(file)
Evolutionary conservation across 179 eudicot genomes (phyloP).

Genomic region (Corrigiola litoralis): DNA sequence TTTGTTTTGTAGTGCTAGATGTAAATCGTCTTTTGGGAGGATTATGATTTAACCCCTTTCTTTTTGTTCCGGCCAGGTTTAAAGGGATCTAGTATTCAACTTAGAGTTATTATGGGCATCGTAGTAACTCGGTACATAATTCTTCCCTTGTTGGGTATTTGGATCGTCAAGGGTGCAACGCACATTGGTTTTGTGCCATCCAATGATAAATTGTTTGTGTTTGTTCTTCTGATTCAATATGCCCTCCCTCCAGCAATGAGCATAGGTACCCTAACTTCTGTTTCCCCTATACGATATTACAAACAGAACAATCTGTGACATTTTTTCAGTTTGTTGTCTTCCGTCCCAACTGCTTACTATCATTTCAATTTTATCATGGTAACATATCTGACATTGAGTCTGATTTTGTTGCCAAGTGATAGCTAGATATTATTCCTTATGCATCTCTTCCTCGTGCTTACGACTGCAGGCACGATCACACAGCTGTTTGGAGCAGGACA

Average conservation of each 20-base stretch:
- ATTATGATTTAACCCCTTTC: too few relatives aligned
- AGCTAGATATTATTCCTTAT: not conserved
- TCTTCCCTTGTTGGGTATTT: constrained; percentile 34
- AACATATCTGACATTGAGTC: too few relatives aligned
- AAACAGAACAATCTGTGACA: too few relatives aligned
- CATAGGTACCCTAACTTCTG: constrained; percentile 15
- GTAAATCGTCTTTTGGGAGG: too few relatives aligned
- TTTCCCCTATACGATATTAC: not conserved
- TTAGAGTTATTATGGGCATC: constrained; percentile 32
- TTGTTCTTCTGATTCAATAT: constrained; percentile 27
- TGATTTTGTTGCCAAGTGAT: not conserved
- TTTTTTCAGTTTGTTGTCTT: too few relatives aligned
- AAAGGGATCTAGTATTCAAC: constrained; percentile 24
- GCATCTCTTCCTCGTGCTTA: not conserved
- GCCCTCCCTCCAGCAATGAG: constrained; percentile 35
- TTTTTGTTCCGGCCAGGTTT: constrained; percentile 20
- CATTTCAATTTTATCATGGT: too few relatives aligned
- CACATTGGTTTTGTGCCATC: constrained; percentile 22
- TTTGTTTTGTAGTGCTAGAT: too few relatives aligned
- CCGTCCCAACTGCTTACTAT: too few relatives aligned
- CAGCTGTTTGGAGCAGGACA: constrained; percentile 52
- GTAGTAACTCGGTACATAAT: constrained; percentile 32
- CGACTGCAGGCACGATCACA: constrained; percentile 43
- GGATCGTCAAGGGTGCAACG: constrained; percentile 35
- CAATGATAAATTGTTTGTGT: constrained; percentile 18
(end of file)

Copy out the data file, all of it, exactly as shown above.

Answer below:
Evolutionary conservation across 179 eudicot genomes (phyloP).

Genomic region (Corrigiola litoralis): DNA sequence TTTGTTTTGTAGTGCTAGATGTAAATCGTCTTTTGGGAGGATTATGATTTAACCCCTTTCTTTTTGTTCCGGCCAGGTTTAAAGGGATCTAGTATTCAACTTAGAGTTATTATGGGCATCGTAGTAACTCGGTACATAATTCTTCCCTTGTTGGGTATTTGGATCGTCAAGGGTGCAACGCACATTGGTTTTGTGCCATCCAATGATAAATTGTTTGTGTTTGTTCTTCTGATTCAATATGCCCTCCCTCCAGCAATGAGCATAGGTACCCTAACTTCTGTTTCCCCTATACGATATTACAAACAGAACAATCTGTGACATTTTTTCAGTTTGTTGTCTTCCGTCCCAACTGCTTACTATCATTTCAATTTTATCATGGTAACATATCTGACATTGAGTCTGATTTTGTTGCCAAGTGATAGCTAGATATTATTCCTTATGCATCTCTTCCTCGTGCTTACGACTGCAGGCACGATCACACAGCTGTTTGGAGCAGGACA

Average conservation of each 20-base stretch:
- ATTATGATTTAACCCCTTTC: too few relatives aligned
- AGCTAGATATTATTCCTTAT: not conserved
- TCTTCCCTTGTTGGGTATTT: constrained; percentile 34
- AACATATCTGACATTGAGTC: too few relatives aligned
- AAACAGAACAATCTGTGACA: too few relatives aligned
- CATAGGTACCCTAACTTCTG: constrained; percentile 15
- GTAAATCGTCTTTTGGGAGG: too few relatives aligned
- TTTCCCCTATACGATATTAC: not conserved
- TTAGAGTTATTATGGGCATC: constrained; percentile 32
- TTGTTCTTCTGATTCAATAT: constrained; percentile 27
- TGATTTTGTTGCCAAGTGAT: not conserved
- TTTTTTCAGTTTGTTGTCTT: too few relatives aligned
- AAAGGGATCTAGTATTCAAC: constrained; percentile 24
- GCATCTCTTCCTCGTGCTTA: not conserved
- GCCCTCCCTCCAGCAATGAG: constrained; percentile 35
- TTTTTGTTCCGGCCAGGTTT: constrained; percentile 20
- CATTTCAATTTTATCATGGT: too few relatives aligned
- CACATTGGTTTTGTGCCATC: constrained; percentile 22
- TTTGTTTTGTAGTGCTAGAT: too few relatives aligned
- CCGTCCCAACTGCTTACTAT: too few relatives aligned
- CAGCTGTTTGGAGCAGGACA: constrained; percentile 52
- GTAGTAACTCGGTACATAAT: constrained; percentile 32
- CGACTGCAGGCACGATCACA: constrained; percentile 43
- GGATCGTCAAGGGTGCAACG: constrained; percentile 35
- CAATGATAAATTGTTTGTGT: constrained; percentile 18